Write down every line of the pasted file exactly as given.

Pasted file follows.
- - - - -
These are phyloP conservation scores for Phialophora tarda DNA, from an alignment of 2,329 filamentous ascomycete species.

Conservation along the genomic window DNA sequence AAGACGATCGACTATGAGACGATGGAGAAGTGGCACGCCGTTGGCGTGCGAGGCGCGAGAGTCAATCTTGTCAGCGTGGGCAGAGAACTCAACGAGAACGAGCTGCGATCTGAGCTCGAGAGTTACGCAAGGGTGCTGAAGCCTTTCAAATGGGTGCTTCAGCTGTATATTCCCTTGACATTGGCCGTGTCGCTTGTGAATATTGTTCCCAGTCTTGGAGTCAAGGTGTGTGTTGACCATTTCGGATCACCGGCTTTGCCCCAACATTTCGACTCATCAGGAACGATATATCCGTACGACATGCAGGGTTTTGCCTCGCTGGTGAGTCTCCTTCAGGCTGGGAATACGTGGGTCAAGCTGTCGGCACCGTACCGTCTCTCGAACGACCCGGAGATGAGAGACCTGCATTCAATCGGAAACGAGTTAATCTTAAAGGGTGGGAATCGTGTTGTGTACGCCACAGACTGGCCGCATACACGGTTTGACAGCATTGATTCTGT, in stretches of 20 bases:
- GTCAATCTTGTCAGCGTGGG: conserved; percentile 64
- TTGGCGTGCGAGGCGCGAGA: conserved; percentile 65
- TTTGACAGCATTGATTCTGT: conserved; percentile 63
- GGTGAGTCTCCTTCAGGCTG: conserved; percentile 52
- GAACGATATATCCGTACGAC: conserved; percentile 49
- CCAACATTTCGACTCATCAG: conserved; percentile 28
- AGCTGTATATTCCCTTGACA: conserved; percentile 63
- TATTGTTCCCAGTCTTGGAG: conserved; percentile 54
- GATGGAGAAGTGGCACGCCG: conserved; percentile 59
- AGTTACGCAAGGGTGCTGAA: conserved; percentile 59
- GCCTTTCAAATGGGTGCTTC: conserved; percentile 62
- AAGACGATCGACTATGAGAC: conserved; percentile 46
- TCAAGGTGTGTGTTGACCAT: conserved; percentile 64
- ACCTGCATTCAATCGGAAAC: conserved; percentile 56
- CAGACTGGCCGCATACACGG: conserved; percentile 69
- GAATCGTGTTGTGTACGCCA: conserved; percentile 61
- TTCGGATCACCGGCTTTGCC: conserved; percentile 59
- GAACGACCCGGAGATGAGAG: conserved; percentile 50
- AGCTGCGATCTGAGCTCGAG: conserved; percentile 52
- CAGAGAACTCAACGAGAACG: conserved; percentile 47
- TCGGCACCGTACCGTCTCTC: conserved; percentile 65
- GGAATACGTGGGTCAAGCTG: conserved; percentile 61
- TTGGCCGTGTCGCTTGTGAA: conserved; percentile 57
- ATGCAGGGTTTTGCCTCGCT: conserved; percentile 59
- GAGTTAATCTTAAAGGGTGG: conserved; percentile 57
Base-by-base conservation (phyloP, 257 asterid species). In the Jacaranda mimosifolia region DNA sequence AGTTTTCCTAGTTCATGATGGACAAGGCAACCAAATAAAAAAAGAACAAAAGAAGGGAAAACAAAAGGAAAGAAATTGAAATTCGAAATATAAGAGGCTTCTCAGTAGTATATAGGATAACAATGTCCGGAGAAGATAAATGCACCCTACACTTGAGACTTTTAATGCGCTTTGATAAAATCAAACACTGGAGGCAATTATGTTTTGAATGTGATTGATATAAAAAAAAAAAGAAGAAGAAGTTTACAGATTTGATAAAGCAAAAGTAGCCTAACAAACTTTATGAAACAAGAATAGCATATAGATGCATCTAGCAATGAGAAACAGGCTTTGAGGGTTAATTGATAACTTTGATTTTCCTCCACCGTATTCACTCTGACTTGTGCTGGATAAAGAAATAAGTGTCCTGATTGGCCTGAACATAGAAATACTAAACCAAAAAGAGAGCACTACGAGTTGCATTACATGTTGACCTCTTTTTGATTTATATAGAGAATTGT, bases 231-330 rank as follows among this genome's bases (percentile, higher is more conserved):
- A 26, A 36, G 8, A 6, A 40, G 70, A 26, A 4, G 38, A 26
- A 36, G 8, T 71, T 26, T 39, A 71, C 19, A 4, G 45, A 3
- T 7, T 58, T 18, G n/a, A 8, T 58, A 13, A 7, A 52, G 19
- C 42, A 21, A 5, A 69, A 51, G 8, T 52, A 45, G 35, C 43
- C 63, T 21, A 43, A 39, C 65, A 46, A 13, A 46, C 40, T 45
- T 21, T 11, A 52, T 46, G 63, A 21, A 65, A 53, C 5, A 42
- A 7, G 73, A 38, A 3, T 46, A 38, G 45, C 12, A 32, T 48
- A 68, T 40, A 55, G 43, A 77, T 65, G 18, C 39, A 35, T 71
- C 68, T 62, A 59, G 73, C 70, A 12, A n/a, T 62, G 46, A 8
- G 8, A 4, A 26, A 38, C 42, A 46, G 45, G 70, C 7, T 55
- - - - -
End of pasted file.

These are phyloP conservation scores for Phialophora tarda DNA, from an alignment of 2,329 filamentous ascomycete species.

Conservation along the genomic window DNA sequence AAGACGATCGACTATGAGACGATGGAGAAGTGGCACGCCGTTGGCGTGCGAGGCGCGAGAGTCAATCTTGTCAGCGTGGGCAGAGAACTCAACGAGAACGAGCTGCGATCTGAGCTCGAGAGTTACGCAAGGGTGCTGAAGCCTTTCAAATGGGTGCTTCAGCTGTATATTCCCTTGACATTGGCCGTGTCGCTTGTGAATATTGTTCCCAGTCTTGGAGTCAAGGTGTGTGTTGACCATTTCGGATCACCGGCTTTGCCCCAACATTTCGACTCATCAGGAACGATATATCCGTACGACATGCAGGGTTTTGCCTCGCTGGTGAGTCTCCTTCAGGCTGGGAATACGTGGGTCAAGCTGTCGGCACCGTACCGTCTCTCGAACGACCCGGAGATGAGAGACCTGCATTCAATCGGAAACGAGTTAATCTTAAAGGGTGGGAATCGTGTTGTGTACGCCACAGACTGGCCGCATACACGGTTTGACAGCATTGATTCTGT, in stretches of 20 bases:
- GTCAATCTTGTCAGCGTGGG: conserved; percentile 64
- TTGGCGTGCGAGGCGCGAGA: conserved; percentile 65
- TTTGACAGCATTGATTCTGT: conserved; percentile 63
- GGTGAGTCTCCTTCAGGCTG: conserved; percentile 52
- GAACGATATATCCGTACGAC: conserved; percentile 49
- CCAACATTTCGACTCATCAG: conserved; percentile 28
- AGCTGTATATTCCCTTGACA: conserved; percentile 63
- TATTGTTCCCAGTCTTGGAG: conserved; percentile 54
- GATGGAGAAGTGGCACGCCG: conserved; percentile 59
- AGTTACGCAAGGGTGCTGAA: conserved; percentile 59
- GCCTTTCAAATGGGTGCTTC: conserved; percentile 62
- AAGACGATCGACTATGAGAC: conserved; percentile 46
- TCAAGGTGTGTGTTGACCAT: conserved; percentile 64
- ACCTGCATTCAATCGGAAAC: conserved; percentile 56
- CAGACTGGCCGCATACACGG: conserved; percentile 69
- GAATCGTGTTGTGTACGCCA: conserved; percentile 61
- TTCGGATCACCGGCTTTGCC: conserved; percentile 59
- GAACGACCCGGAGATGAGAG: conserved; percentile 50
- AGCTGCGATCTGAGCTCGAG: conserved; percentile 52
- CAGAGAACTCAACGAGAACG: conserved; percentile 47
- TCGGCACCGTACCGTCTCTC: conserved; percentile 65
- GGAATACGTGGGTCAAGCTG: conserved; percentile 61
- TTGGCCGTGTCGCTTGTGAA: conserved; percentile 57
- ATGCAGGGTTTTGCCTCGCT: conserved; percentile 59
- GAGTTAATCTTAAAGGGTGG: conserved; percentile 57
Base-by-base conservation (phyloP, 257 asterid species). In the Jacaranda mimosifolia region DNA sequence AGTTTTCCTAGTTCATGATGGACAAGGCAACCAAATAAAAAAAGAACAAAAGAAGGGAAAACAAAAGGAAAGAAATTGAAATTCGAAATATAAGAGGCTTCTCAGTAGTATATAGGATAACAATGTCCGGAGAAGATAAATGCACCCTACACTTGAGACTTTTAATGCGCTTTGATAAAATCAAACACTGGAGGCAATTATGTTTTGAATGTGATTGATATAAAAAAAAAAAGAAGAAGAAGTTTACAGATTTGATAAAGCAAAAGTAGCCTAACAAACTTTATGAAACAAGAATAGCATATAGATGCATCTAGCAATGAGAAACAGGCTTTGAGGGTTAATTGATAACTTTGATTTTCCTCCACCGTATTCACTCTGACTTGTGCTGGATAAAGAAATAAGTGTCCTGATTGGCCTGAACATAGAAATACTAAACCAAAAAGAGAGCACTACGAGTTGCATTACATGTTGACCTCTTTTTGATTTATATAGAGAATTGT, bases 231-330 rank as follows among this genome's bases (percentile, higher is more conserved):
- A 26, A 36, G 8, A 6, A 40, G 70, A 26, A 4, G 38, A 26
- A 36, G 8, T 71, T 26, T 39, A 71, C 19, A 4, G 45, A 3
- T 7, T 58, T 18, G n/a, A 8, T 58, A 13, A 7, A 52, G 19
- C 42, A 21, A 5, A 69, A 51, G 8, T 52, A 45, G 35, C 43
- C 63, T 21, A 43, A 39, C 65, A 46, A 13, A 46, C 40, T 45
- T 21, T 11, A 52, T 46, G 63, A 21, A 65, A 53, C 5, A 42
- A 7, G 73, A 38, A 3, T 46, A 38, G 45, C 12, A 32, T 48
- A 68, T 40, A 55, G 43, A 77, T 65, G 18, C 39, A 35, T 71
- C 68, T 62, A 59, G 73, C 70, A 12, A n/a, T 62, G 46, A 8
- G 8, A 4, A 26, A 38, C 42, A 46, G 45, G 70, C 7, T 55